1. Talk about living in Belgium in very concrete ways. JieJie loves cheese, and MeiMei loves chocolate. We talk about how many delicious things they will be able to taste in Belgium. We talk about the different languages that we will hear. Antwerp is a Flemish-speaking area; JieJie calls it "Belgium language." "How do you say hello in Belgium language?"--"Hallo." Sometimes when we are driving to school we talk about how we will take them to school in Belgium: by bicycle, by bus, or walking, as we will not have a car. Who knows how much of this they're taking in, but we make the effort. Maybe it helps us too.
We have also talked about the things that they may at times find uncomfortable. What it means to live in an apartment instead of a house; the fact that restaurants in Antwerp are not as likely to welcome children so their table manners need to be tip-top; that we will not be able to bring everything with us that we might miss (certain toys, etc).
2. Use visual aids. We have had an Amsterdam calendar in our kitchen for the past year and occasionally we point out the buildings, cars, and different things that we will see when we visit our friends in Mijdrecht, The Netherlands. We have a few Belgium / Low Countries guides with photos that we've left around the house (one that's reachable while on the potty, even!) for perusing. The university has also provided us with a guide to the program that includes many pictures of our apartment. They were very interested to see their bedroom. Since they are used to sharing a room here, it should be comforting to do the same in Antwerp.
3. Find a new routine. The more we thought about the implications of staying in a 750 square foot apartment on cold, dim, rainy days (Antwerp is about the same latitude as Nova Scotia, after all), the more it made sense to try to find a preschool that might take the girls during the week, since we will mostly be in Antwerp with only a couple of side trips out of town. At first we worried that our request for enrollment might be denied, or worse, that it would be accepted but that our schedule would be disruptive to the school and we might seem like "those kind of Americans." Luckily, through the amazing internet, I was able to find a fantastic preschool which is also a Montessori school. JieJie and MeiMei are both in a Montessori school here. It's perfect, because no matter where you go, all Montessori classrooms are set up in basically the same way with the same materials and methods. JieJie's teacher said she has seen children come from another country and language into her Montessori classroom and just breathe a sigh of relief when they see the familiar things around them, like "oh! I can DO this!" The hours are the same, just morning thru lunch, and the people at the school have been very welcoming. The students there wear uniforms, which I'm a fan of (wish they'd do it here) and we made a big deal of getting new black school shoes with some Christmas money. We are going to go visit a few days after arriving in Antwerp just to say hi and show the girls around, then we'll try having them stay maybe an hour the next day, and then we'll try to jump in for a whole morning the next week (I'm prepared to stay in the office reading a book for several days, if needed, until they adjust).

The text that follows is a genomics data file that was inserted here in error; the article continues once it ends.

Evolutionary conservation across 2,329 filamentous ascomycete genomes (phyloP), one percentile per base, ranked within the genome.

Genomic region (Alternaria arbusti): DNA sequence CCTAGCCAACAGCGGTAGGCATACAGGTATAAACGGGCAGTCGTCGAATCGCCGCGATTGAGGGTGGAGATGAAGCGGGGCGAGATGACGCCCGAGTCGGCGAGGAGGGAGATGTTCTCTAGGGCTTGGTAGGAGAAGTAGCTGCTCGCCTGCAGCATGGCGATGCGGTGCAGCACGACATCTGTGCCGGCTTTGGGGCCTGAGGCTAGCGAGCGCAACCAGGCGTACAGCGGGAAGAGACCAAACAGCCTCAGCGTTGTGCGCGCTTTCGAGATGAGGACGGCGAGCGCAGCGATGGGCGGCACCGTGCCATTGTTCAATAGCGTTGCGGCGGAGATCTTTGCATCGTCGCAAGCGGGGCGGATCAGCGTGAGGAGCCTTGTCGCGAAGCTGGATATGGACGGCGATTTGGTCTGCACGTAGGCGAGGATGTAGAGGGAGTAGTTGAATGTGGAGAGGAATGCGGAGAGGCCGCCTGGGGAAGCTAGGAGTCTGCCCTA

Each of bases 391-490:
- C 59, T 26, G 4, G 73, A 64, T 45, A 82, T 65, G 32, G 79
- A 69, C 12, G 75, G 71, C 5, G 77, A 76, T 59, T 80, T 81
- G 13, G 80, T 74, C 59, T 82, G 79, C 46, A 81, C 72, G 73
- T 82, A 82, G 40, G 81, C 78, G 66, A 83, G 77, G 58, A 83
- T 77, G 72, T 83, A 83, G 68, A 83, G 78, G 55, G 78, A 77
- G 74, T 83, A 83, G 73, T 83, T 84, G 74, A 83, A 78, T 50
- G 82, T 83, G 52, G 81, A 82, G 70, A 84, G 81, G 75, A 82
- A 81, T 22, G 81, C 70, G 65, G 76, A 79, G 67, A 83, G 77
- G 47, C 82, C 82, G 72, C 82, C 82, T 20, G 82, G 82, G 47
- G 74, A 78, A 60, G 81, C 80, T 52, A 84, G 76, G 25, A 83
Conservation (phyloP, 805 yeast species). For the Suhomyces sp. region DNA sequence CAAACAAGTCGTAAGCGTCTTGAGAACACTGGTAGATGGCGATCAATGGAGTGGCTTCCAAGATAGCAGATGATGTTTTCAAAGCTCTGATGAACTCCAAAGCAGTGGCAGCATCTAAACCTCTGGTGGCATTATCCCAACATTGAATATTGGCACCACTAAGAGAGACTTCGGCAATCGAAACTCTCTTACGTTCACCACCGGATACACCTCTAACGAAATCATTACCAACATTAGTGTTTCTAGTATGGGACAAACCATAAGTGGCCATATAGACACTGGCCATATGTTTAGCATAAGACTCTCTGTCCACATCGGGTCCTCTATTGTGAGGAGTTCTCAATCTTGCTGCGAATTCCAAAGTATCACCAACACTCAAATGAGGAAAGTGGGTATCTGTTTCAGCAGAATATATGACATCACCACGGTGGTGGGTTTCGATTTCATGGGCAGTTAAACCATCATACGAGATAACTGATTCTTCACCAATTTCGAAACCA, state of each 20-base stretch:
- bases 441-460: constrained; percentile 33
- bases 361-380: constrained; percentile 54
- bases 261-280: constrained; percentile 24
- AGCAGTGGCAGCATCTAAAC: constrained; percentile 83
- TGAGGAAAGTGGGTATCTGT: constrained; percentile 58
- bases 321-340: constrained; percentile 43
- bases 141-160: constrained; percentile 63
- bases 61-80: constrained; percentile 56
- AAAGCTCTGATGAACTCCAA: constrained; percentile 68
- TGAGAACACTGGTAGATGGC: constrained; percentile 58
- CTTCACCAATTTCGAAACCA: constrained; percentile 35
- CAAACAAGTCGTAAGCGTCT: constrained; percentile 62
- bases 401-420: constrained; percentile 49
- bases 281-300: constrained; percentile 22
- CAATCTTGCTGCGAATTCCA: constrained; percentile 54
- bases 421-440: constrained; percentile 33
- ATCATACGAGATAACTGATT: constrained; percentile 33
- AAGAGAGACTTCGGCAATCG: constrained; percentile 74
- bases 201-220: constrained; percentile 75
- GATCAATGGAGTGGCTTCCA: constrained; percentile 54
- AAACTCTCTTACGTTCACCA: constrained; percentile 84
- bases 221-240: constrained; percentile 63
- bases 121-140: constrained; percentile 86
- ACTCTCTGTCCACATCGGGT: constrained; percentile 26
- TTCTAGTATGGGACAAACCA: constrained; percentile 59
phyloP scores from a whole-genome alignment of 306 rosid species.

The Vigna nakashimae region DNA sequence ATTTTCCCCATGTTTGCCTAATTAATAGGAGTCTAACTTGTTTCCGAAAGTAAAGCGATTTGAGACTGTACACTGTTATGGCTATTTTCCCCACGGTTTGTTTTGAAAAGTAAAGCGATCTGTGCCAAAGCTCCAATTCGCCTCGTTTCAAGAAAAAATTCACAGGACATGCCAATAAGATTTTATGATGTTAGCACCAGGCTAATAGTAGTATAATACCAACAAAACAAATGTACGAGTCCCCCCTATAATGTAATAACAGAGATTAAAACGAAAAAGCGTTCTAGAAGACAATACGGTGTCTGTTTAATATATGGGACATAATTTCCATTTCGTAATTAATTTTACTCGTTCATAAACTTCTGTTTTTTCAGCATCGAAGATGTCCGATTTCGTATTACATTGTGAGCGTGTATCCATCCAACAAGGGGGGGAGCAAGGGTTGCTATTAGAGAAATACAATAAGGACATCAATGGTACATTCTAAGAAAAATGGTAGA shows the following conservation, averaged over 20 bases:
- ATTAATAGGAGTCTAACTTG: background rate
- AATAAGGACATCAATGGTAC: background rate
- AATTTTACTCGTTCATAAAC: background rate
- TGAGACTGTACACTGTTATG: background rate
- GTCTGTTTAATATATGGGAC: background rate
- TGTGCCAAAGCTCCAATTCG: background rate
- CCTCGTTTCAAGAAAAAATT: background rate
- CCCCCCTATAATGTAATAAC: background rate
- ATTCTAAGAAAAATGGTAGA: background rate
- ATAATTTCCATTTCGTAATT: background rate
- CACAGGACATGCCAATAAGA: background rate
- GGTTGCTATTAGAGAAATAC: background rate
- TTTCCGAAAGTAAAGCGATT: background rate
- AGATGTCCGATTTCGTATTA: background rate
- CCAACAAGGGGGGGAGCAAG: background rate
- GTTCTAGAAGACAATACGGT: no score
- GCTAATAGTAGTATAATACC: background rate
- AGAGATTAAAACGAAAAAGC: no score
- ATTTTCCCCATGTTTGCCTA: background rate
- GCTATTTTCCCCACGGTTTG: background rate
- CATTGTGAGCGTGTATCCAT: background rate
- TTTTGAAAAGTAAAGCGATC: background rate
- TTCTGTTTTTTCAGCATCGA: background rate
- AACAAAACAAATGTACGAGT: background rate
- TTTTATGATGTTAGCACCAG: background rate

Other than that, who knows what we will do? And for that matter,
who knows if ANY of this will even work?But it's all worth a try.